13

I was trying some awkward preprocessing and came up with something like this:

#include <stdio.h>

#define SIX =6

int main(void)
{
  int x=6;
  int y=2;

  if(x=SIX)
    printf("X == 6\n");
  if(y=SIX)
    printf("Y==6\n");

  return 0;
}

gcc gives me the errors:

test.c: In function ‘main’:
test.c:10:8: error: expected expression before ‘=’ token
test.c:12:8: error: expected expression before ‘=’ token

Why is that?

  • 2
    Possible duplicate of What is the worst real-world macros/pre-processor abuse you've ever come across? Just kidding, good question. – 1'' Aug 23 '13 at 15:59
  • 1
    Running this through the preprocessor, the tests turn into if(x= =6). I'm not sure why the space is inserted... presumably someone who knows one of the C specifications much better than me will come along... – cdhowie Aug 23 '13 at 16:00
  • 4
    The preprocessor deals in tokens, logically with spaces separating the tokens. When it tokenizes if(x=SIX), it has if, (, x, =, and SIX. When it macro expands SIX, it has extra tokens = and 6. But two adjacent tokens = are not the same as one token == (and are in fact invalid C syntax) — hence the compilation error. – Jonathan Leffler Aug 23 '13 at 16:01
  • Because the result of macro expansion is never rescanned for possible token pasting. – Jens Aug 23 '13 at 19:22
15
0

The == is a single token, it cannot be split in half. You should run gcc -E on your code

From GCC manual pages:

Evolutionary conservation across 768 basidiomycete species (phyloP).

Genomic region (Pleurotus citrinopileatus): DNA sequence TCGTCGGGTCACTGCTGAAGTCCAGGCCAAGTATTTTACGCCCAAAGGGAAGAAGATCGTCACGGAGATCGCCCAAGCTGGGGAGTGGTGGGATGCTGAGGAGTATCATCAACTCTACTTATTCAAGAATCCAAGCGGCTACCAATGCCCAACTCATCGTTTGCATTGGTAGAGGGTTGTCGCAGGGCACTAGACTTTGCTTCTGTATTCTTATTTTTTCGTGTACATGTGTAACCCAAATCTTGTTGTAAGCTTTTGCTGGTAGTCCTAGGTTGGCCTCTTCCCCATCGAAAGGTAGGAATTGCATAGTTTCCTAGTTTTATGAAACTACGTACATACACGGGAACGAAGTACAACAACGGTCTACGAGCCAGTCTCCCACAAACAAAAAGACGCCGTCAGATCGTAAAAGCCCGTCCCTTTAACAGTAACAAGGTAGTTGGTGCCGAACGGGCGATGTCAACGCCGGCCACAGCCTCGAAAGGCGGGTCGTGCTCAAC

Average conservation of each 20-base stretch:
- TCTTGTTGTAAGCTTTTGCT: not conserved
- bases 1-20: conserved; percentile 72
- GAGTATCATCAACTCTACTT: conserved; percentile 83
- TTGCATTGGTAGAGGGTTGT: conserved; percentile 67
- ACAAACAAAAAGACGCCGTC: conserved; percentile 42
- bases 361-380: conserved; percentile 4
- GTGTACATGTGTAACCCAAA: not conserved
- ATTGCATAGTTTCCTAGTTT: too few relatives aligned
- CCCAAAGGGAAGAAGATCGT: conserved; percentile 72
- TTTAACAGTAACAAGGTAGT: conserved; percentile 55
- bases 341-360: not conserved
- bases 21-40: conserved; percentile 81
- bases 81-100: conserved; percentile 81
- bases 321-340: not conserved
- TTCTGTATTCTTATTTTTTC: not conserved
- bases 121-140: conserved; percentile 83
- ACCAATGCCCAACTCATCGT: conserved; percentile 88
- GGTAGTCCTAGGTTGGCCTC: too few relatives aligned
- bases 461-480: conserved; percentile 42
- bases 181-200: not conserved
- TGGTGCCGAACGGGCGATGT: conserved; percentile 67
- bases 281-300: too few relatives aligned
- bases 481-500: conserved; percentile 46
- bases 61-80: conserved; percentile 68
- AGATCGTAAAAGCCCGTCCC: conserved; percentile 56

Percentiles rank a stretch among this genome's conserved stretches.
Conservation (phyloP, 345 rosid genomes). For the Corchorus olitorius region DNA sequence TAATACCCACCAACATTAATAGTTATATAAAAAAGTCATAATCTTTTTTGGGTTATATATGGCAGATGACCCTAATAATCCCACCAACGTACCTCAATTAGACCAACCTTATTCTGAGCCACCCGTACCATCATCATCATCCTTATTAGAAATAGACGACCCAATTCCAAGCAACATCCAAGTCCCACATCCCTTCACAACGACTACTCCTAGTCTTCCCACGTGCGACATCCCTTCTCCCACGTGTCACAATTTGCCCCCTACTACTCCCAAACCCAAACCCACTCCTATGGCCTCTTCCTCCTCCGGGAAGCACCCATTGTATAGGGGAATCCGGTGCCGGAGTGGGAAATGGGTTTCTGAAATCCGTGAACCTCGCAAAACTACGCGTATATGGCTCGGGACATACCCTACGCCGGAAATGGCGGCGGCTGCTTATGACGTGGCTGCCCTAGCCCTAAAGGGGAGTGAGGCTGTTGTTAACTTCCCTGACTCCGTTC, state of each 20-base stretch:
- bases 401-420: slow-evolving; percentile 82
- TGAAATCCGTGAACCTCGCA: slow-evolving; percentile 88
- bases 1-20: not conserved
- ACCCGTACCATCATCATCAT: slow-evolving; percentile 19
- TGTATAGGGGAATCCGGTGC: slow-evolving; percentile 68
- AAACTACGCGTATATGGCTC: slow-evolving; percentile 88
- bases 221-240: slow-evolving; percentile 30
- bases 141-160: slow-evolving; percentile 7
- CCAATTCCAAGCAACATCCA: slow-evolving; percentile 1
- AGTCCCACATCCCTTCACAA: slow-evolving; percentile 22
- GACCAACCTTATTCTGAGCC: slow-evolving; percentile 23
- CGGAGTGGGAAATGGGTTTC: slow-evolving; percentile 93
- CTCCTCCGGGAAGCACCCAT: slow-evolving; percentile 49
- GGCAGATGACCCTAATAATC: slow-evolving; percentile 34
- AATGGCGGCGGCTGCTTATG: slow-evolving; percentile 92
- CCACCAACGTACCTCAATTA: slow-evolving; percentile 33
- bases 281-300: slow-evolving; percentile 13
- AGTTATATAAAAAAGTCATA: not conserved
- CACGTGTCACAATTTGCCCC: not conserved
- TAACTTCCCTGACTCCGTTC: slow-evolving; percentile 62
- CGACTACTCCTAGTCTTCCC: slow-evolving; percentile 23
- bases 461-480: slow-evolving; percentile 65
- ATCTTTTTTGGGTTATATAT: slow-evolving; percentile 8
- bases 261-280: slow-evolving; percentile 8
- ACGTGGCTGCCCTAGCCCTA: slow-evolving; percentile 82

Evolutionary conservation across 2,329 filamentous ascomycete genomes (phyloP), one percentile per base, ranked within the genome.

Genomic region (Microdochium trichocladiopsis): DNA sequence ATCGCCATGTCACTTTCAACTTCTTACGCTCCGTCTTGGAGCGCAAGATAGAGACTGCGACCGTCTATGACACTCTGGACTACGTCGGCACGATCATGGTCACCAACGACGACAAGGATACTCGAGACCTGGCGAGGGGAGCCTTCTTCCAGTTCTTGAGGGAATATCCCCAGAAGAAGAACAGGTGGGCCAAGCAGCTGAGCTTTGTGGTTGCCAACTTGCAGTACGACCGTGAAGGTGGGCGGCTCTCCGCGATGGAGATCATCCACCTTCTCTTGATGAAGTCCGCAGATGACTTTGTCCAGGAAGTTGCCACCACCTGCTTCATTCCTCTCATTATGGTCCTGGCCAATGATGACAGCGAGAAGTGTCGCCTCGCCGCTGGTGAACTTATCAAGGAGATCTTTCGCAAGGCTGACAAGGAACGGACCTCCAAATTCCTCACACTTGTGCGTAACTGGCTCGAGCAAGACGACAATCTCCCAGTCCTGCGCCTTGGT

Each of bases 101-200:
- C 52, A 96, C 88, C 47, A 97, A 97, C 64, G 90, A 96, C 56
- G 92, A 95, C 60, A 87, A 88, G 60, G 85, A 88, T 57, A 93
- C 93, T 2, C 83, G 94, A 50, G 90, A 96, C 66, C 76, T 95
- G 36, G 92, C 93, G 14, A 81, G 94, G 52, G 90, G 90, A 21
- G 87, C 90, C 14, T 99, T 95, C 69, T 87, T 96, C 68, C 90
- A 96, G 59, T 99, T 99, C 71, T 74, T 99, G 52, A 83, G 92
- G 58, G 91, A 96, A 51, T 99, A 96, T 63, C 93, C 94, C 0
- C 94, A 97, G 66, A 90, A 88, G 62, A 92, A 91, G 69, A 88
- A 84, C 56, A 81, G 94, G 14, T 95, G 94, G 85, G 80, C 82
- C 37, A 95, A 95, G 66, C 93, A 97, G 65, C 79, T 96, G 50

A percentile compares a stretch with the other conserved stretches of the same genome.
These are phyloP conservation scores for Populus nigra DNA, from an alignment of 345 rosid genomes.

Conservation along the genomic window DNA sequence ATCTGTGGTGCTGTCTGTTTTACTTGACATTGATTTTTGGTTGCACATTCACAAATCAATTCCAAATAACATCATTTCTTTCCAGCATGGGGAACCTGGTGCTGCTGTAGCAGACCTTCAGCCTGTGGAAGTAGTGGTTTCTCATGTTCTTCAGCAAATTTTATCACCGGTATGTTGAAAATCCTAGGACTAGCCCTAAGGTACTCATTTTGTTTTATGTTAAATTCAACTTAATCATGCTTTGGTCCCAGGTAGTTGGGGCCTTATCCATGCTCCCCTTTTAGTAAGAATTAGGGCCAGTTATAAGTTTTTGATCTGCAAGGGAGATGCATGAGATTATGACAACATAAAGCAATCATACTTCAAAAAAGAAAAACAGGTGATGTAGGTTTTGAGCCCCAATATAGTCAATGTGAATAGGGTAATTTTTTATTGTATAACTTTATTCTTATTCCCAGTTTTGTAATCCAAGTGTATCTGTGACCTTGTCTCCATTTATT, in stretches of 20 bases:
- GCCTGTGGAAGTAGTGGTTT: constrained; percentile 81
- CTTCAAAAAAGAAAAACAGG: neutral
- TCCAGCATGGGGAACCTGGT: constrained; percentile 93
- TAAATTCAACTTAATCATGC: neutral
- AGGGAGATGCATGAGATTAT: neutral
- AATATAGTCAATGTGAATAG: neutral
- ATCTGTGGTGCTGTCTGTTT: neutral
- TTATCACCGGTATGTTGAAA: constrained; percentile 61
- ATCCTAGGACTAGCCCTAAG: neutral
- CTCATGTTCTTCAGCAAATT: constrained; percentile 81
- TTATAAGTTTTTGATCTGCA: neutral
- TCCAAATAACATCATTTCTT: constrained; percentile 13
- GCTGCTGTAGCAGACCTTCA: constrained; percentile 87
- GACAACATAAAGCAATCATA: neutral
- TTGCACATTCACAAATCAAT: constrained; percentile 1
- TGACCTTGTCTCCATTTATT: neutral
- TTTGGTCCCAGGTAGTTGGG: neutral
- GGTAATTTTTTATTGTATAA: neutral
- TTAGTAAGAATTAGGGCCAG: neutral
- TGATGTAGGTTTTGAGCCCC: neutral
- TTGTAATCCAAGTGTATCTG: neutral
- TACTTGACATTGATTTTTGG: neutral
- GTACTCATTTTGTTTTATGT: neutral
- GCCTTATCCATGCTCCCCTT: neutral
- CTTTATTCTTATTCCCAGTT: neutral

-E Stop after the preprocessing stage; do not run the compiler proper. The output is in the form of preprocessed source code, which is sent to the standard output.

Input files that don't require preprocessing are ignored.

For your code gcc -E gives the following output

  if(x= =6)
    printf("X == 6\n");

  if(y= =6)
    printf("Y==6\n");

The second = is what causes the error message expected expression before ‘=’ token

| improve this answer | |
5
0

The preprocessor doesn't work at the character level, it operates at the token level. So when it performs the substitution, you get something equivalent to:

if (x = = 6)

rather than your desired:

if (x==6)

There are some specific exceptions to this, like the # stringification operator.

| improve this answer | |
  • 1
    Where does the blank between = and 6 come from? – alk Aug 23 '13 at 16:02
  • 1
    @alk I'm just using the spaces to show token boundaries. As far as the C grammar is concerned, there's no difference between =6 and = 6. – Barmar Aug 23 '13 at 16:04
4
0
if(x=SIX) 

is parsed as

if (x= =6).

So you get the error.

| improve this answer | |
0
0

What toolchain are you using? If you are using GCC, you can add the -save-temps option and check the test.i intermediate result to troubleshoot your problem.

I suspect you have a space between the x= and the =6.

| improve this answer | |

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